In 2005, NASA's Deep Impact mission fired a 370 kg (816 lb) impactor into its nucleus. NASA's Stardust-NExT spacecraft will flyby five years later to inspect the comet's surface.NASA


— Comet Tempel 1 was last seen by NASA's Deep Impact mission in 2005 after the spacecraft blew out a crater in its surface.

— The recycled Stardust-NExT mission will examine the comet's condition five years after Deep Impact's encounter.

Like two strangers in the night, a US spacecraft and a speeding comet will dash by one another on Valentine's Day, NASA said Wednesday, and skywatchers are eager to see what happens.

The Stardust-NExT spacecraft will be rapidly snapping pictures of comet Tempel 1 as they pass at a distance of 200 kilometers (about 124 miles).

Space experts are curious to see how a trip around the sun has affected the surface of Tempel 1, which is about six kilometers (3.7 miles) wide and travels on an orbit that brings it as close to the sun as Mars and as far away as Jupiter.

Tempel 1 was last seen in 2005 by NASA's Deep Impact mission as the comet was shooting toward the sun on its five-year orbit between Mars and Jupiter.

Deep Impact pummeled the comet with a special impactor spacecraft and the material that came out was a surprise to scientists: a cloud of fine powdery material emerged, not the water, ice and dirt that was expected.

Deep Impact also found evidence of ice on the surface of the comet, not just inside it.

Now space experts want to see how the comet has changed after its tour around the scorching sun.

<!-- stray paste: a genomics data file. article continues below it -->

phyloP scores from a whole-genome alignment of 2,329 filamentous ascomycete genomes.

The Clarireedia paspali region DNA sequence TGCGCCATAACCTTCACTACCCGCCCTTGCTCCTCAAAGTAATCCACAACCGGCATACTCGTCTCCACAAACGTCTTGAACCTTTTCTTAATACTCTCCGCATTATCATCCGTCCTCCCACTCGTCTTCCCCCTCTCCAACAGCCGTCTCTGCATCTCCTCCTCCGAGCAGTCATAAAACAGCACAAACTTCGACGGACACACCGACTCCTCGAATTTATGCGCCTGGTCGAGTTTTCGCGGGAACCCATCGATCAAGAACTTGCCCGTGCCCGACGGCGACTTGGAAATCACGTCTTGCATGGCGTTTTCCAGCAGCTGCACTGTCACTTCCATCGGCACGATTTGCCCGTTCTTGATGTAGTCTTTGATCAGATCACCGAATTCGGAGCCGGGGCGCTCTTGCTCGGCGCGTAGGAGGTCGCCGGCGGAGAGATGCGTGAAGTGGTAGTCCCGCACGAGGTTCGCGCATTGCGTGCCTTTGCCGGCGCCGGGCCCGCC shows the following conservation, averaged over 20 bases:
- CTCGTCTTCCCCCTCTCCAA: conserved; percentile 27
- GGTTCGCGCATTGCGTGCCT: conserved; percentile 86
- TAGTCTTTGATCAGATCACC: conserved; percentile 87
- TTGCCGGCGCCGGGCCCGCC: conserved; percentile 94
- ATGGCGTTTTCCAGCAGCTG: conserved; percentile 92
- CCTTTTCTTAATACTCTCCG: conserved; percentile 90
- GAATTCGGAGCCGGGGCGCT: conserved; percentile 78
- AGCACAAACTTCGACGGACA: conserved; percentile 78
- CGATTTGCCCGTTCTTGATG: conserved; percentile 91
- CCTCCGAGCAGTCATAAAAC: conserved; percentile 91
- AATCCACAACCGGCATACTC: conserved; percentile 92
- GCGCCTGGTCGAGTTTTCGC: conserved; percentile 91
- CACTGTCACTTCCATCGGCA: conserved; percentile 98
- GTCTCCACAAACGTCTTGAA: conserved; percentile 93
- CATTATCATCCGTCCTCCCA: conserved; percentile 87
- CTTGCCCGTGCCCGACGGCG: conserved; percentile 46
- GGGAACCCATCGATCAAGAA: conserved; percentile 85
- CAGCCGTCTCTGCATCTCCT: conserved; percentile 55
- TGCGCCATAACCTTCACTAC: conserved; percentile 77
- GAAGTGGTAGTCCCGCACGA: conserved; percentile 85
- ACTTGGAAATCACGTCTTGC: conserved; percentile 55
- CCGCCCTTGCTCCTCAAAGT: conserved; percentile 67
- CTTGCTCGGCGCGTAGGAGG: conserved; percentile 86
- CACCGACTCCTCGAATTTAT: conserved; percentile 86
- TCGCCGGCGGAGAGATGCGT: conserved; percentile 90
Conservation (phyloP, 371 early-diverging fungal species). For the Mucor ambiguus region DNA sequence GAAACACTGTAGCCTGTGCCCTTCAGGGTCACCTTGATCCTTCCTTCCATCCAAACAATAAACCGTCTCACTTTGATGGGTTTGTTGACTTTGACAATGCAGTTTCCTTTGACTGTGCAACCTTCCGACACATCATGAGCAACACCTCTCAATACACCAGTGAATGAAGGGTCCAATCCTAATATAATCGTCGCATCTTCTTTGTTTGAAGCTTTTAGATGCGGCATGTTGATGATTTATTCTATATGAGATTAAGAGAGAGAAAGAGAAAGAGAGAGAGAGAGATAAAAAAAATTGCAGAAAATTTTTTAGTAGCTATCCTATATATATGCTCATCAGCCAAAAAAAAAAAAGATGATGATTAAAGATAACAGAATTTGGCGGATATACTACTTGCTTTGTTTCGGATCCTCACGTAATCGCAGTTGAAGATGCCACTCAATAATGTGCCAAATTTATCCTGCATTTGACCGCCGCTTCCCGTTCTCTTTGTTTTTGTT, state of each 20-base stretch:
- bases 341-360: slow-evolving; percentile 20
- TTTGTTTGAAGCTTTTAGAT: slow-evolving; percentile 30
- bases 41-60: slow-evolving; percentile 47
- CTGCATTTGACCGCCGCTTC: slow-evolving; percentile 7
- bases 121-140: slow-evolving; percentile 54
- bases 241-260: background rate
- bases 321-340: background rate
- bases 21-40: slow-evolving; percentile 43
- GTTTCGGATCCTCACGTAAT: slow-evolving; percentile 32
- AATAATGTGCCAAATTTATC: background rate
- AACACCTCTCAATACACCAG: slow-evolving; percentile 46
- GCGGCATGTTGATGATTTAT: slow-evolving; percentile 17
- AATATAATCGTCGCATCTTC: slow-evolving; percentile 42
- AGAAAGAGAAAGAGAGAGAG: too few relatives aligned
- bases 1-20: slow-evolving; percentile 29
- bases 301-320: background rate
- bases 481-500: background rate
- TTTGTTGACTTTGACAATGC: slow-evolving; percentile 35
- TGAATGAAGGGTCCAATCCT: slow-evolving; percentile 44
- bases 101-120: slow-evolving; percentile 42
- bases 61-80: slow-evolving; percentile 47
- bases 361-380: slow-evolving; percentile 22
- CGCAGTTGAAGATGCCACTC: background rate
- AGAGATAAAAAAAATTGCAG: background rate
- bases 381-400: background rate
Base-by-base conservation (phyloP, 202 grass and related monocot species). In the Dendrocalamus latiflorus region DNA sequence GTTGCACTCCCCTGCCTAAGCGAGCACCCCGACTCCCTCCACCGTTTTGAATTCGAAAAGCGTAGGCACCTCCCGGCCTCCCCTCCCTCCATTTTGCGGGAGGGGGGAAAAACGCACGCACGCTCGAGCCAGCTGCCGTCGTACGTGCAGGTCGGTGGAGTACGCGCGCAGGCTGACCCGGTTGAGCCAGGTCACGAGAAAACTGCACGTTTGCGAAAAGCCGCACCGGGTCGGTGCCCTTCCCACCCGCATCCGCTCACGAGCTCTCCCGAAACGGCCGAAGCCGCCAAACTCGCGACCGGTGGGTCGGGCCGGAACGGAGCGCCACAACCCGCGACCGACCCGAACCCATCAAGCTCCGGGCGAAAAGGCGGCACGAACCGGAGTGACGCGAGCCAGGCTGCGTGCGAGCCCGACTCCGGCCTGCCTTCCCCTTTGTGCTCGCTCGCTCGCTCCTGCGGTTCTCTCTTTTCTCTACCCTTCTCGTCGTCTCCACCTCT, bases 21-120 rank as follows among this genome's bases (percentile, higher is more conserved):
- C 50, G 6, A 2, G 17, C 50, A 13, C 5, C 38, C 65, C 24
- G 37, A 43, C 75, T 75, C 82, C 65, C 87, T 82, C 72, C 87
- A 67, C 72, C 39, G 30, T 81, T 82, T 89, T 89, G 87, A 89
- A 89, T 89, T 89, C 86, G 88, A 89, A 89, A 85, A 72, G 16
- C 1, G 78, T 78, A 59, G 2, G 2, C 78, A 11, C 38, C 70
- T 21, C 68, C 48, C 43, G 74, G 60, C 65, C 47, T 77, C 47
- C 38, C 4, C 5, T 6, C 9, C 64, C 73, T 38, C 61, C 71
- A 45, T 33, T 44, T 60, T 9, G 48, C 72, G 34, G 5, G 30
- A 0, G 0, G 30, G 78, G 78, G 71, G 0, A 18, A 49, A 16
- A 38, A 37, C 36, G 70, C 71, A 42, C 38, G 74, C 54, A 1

"Every day we are getting closer and closer and more and more excited about answering some fundamental questions about comets," said Joe Veverka, Stardust-NExT principal investigator at Cornell University.

"Going back for another look at Tempel 1 will provide new insights on how comets work and how they were put together four-and-a-half billion years ago."

The Feb. 14 meetup has been a long time coming for Stardust-NExT, or New Exploration of Tempel, NASA said.

"As of today, the spacecraft is approximately 15.3 million miles away from its encounter," the US space agency said in a statement.

"Since 2007, Stardust-NExT executed eight flight path correction maneuvers, logged four circuits around the sun and used one Earth gravity assist to meet up with Tempel 1.

"Another three maneuvers are planned to refine the spacecraft's path to the comet."

The rendezvous will occur 209 million miles (336 million kilometers) away from Earth. Initial raw images from the flyby are expected to be in NASA's hands by Feb. 15.